Hasina pushing Bangladesh to turmoil

Muhammad Maalik

DHAKA, the birth place of All India Muslim League in 1906, eventually proved to be the centre-stage of united Pakistan’s disintegration in 1971. The elders who struggled hard to create Pakistan became instrumental in its breakup. Sheikh Mujeeb-ur-Rehman, a student activist of the Pakistan Movement in the 40s, led the secessionist movement in the 60s and 70s. This change in the religio-political orientation of East Pakistan’s leadership was nurtured by the Indian establishment and intelligentsia. To that end they spared no effort to undo the creation of Pakistan which, they believe, vivisected the Mother India.
Unfortunately the Pakistan leadership demonstrated a criminal neglect of the Indian designs. It was further compounded by the intellectual dishonesty selectively exercised by some of the intellectuals who supported the Indian propaganda. Resultantly, the Bengali masses developed an anti-Pakistan feeling creating conditions for Indian sponsored armed rebellion from within and an all-out attack from outside East Pakistan. Cashing in on the lifetime opportunity, India organized and trained a 100,000 guerrilla strength of Mukti Bahini under Col Atta-ul-Ghani Osmani for launching the fifth columnist operations on the Pakistan forces in addition to brutally killing their own fellow Bengalis who remained loyal to their motherland – Pakistan.
Under such conditions a few bare handed patriots from East Pakistan came forward to protect their fellow Muslims from the savage onslaught launched by the Indian army and Mukti Bahini. They did so at the peril of their life.
The post-War scenario was marked by a Tripartite Agreement signed by India, Pakistan and Bangladesh on April 9, 1974 at New Delhi. The point to note here is that Bangladesh could only have participated in this agreement on the basis of sovereign equality if Pakistan had recognised its independence. Pakistan did so to bring back normalcy in the region and resolve the humanitarian issue of stranded civil and military personnel in each others’ countries. Responding to the Pakistani initiative, Bangladesh resolved to “forgive and forget the mistakes of the past” vide Clause 14 of the Agreement and not to “proceed with the trials as an act of clemency” – Vide Clause 15 of the Agreement.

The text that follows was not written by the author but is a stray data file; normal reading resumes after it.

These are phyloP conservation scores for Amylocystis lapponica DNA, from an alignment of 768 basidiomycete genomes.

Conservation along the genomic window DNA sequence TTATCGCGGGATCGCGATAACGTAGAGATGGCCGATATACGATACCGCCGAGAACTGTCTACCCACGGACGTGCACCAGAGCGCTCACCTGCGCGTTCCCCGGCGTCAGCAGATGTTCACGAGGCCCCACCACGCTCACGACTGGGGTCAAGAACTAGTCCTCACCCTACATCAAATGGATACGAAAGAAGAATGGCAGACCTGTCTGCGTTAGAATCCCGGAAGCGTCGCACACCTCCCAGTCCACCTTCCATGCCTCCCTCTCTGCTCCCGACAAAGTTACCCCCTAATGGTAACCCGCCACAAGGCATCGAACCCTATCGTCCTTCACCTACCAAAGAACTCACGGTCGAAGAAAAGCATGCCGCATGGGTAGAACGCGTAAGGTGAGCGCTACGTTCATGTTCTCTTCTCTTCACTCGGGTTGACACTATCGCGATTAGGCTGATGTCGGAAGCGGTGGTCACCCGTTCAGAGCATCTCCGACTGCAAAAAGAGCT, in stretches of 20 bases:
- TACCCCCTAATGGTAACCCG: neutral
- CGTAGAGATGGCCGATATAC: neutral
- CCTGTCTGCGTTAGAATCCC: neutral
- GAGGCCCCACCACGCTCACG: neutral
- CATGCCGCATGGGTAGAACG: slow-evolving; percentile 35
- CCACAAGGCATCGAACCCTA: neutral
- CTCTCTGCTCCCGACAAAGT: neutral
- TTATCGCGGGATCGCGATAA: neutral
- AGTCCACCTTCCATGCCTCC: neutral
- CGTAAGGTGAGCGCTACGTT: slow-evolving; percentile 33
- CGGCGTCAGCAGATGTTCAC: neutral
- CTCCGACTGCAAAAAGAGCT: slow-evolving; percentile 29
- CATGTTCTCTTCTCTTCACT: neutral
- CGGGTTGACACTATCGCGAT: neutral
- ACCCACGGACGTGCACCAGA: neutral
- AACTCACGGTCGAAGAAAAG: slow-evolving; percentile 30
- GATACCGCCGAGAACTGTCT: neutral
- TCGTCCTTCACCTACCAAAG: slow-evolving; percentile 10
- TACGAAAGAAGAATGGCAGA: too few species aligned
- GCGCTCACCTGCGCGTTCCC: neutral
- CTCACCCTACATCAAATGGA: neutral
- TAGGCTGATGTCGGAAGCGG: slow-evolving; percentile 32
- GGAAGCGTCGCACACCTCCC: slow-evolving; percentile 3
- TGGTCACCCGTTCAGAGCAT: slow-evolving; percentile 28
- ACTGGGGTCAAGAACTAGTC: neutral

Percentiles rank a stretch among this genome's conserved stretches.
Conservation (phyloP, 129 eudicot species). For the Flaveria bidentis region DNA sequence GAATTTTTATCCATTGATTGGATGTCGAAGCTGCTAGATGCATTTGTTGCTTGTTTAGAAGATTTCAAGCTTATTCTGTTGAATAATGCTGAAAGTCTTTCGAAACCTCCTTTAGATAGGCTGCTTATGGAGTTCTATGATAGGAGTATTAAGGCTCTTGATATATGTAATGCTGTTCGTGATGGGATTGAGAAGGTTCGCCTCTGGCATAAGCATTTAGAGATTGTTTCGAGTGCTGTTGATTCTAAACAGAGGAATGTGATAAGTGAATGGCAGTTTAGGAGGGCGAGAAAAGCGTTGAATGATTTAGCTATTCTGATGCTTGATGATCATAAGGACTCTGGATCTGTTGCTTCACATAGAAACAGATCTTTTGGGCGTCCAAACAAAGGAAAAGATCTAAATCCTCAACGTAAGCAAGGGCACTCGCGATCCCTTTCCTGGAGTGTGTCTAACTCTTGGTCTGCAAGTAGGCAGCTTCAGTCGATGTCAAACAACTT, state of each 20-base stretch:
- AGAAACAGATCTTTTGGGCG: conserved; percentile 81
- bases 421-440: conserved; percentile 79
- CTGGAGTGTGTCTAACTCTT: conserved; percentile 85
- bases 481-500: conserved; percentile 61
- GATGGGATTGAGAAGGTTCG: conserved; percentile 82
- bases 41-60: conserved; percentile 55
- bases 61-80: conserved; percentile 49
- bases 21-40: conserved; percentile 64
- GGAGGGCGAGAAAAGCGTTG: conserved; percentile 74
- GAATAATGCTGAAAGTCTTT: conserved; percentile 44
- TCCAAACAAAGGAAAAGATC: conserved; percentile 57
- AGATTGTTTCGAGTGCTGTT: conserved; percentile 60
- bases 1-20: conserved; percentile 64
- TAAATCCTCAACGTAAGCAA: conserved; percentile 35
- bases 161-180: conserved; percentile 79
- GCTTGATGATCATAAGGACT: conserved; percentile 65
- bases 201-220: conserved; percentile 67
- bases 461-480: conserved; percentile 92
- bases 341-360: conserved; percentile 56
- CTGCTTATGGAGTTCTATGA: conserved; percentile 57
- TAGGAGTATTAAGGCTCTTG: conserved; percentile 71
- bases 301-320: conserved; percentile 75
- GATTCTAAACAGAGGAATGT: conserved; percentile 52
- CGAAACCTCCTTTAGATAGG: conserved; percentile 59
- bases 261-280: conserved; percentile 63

This commitment was honoured by all Bangladeshi governments till Hasina Wajid assumed power in January 2009. She is believed to have a definite pro-India tilt because of her father’s sustained covert relations with the Indian establishment. Moreover, India plays a pivotal role to keeping Hasina in the power because of the Hindu population in Bangladesh and an all-round geographic contiguity with Bangladesh.
In this arrangement lies a convergence of interests for Hasina Wajid to remain in power and for India to spoil Pakistan’s repute by propagating alleged atrocities during the war. It will help implement the pre-war Indian narrative of alienating the Bengali Muslims from those residing in Pakistan – especially, the post-war generation. During his last visit to Bangladesh, Indian Prime Minister Narendra Modi did not mince his words when he appealed to Hasina Wajid by saying agli peerhi ko batain (indoctrinate the next generation). That can best be done by staging a drama to execute elderly Bangladeshi leaders through sham trials after a lapse of about four decades.
For that, India is said to be directly influencing the decisions of war tribunals through Hindu Chief Justice of Supreme Court of Bangladesh who openly interacts with the Indian High Commissioner in Dhaka. That’s how the Pre-War Narrative is casting shadows on the Post-War Crimes in Bangladesh.
— The author is retired Lt Col associated with National University of Science & Tech, Islamabad.

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